Faculty and Research Interests
Randy Strich, PhD
Science Center 354
University of Illinois at Urbana, IL
PhD (Microbiology) , 1986
University of Illinois at Urbana, IL
MS (Microbiology) , 1983
University of Pennsylvania, PA
BA (Biology) , 1980
Our research focuses on two main questions. First, many current anti-cancer drug strategies attempt to generate sufficient cellular damage to induce programmed cell death (PCD). However, many pathways that trigger PCD utilize p53, which is mutated in over half of the tumors examined. Therefore, it is important to identify new strategies by which to attack this problem. Our results revealed that cyclin C is previously unknown PCD inducer in both yeast and mammalian systems. Unlike other cyclin-Cdk kinases, cyclin C-Cdk8 does not control cell cycle progression. Rather, cyclin C and Cdk8 are transcription factors. However, we have discovered a new role for cyclin C in mediating stress-induced mitochondrial fission and PCD independent of Cdk8. Our current research is focused on understanding how cyclin C controls PCD and how this activity can be manipulated to aid in killing cancer cells. We have expanded these studies into a cyclin C knockout mouse system to determine whether this protein influences drug sensitivity and tumor development using in vivo cancer models.
Our second area of research is directed toward understanding the switch between mitotic cell division and meiotic differentiation in the budding yeast. Meiosis is a specialized, highly conserved process designed to redistribute the genetic material and produce haploid cells capable of sexual reproduction. My laboratory investigates two important questions in controlling meiotic development. First, we are investigating the molecular switch between mitosis and meiosis to determine how the cell executes this change in cell fate. Our work analyzes the targeted destruction of transcriptional repressors required for meiotic gene transcription. This degradation is triggered by a novel signal that includes acetylation of the repressor which makes it a substrate for the anaphase promoting complex ubiquitin ligase. In addition, we are examining the interplay between transcription factor regulation and chromatin remodeling enzymes that mediate the transient transcription expression profiles observed during meiosis.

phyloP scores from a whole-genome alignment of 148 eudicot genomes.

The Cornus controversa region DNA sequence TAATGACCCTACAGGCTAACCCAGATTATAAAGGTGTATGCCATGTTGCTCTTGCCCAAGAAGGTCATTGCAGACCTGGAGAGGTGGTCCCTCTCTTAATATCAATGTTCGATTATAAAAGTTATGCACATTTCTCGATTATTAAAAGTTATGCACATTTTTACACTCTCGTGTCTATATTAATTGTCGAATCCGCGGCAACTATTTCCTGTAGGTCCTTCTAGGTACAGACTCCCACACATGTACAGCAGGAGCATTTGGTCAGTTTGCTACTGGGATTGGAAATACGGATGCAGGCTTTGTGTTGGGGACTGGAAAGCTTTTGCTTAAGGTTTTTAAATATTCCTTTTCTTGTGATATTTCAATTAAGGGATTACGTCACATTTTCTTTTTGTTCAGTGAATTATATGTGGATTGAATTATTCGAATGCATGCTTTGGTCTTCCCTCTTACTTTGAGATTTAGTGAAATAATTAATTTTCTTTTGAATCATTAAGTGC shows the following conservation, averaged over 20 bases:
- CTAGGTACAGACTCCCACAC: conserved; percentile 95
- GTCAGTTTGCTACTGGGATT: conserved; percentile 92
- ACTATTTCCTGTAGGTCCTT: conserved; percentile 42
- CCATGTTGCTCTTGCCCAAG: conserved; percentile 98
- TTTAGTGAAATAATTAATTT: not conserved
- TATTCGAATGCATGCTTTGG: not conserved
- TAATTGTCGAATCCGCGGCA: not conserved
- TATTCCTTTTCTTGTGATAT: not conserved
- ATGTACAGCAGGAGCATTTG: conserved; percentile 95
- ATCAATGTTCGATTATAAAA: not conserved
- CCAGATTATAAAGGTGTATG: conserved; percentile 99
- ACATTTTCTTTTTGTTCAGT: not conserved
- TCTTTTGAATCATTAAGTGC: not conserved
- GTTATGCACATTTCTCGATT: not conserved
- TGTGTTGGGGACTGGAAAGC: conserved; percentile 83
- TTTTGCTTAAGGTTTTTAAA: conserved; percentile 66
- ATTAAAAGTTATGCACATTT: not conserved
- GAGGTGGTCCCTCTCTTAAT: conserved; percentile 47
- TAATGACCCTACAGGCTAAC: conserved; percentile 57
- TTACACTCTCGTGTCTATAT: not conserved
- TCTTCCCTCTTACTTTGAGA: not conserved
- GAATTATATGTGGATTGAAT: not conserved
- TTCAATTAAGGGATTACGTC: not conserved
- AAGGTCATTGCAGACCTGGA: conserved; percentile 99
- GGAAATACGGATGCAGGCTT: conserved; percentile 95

1. Mallory, M. J., K. F. Cooper, and R. Strich. 2007. Meiosis-specific destruction of the Ume6p repressor by the Cdc20-directed APC/C. Mol Cell 27:951-61.
2. Cohen, T., M. Mallory, R. Strich, and T. Yao. 2008. Hos2p/Set3p deacetylase complex signals secretory stress through the Mpk1p cell integrity pathway. Eukaryot Cell. 7:1191-9.
3. Cooper, K. F., M. J. Mallory, V. Guacci, K. Lowe, and R. Strich. 2009. Pds1p is required for meiotic recombination and prophase I progression in Saccharomyces cerevisiae. Genetics 181:65-79.
4. Mallory, M., M. Law, L. Buckingham, and R. Strich. 2010. The Sin3p PAH Domains Provide Separate Functions Repressing Meiotic Gene Transcription in Yeast. Euk. Cell 9:1835-1844.
5. Strich, R., S. Khakhina, and M. J. Mallory. 2010. Ume6p is Required for Germination and Early Colony Development of Yeast Ascospore. FEBS Yeast 11:104-113.
6. Cooper, K. F., and R. Strich. 2011. Meiotic control of the APC/C: similarities & differences from mitosis. Cell Div 6:16.
7. Strich, R. 2011. Meiotic, cryptic, and stable unannotated transcripts: noncoding RNAs add to the epigenetic tool box controlling meiotic development. Proc Natl Acad Sci U S A 108:891-2.
8. Cooper, K. F., E. Krasley, M. Scarnati, M. J. Mallory, C. Jin, M. J. Law, and R. Strich. 2012. Stress-induced cyclin C destruction requires cytoplasmic relocalization and the Not4 ubiquitin ligase. J. Cell Sci. In Press.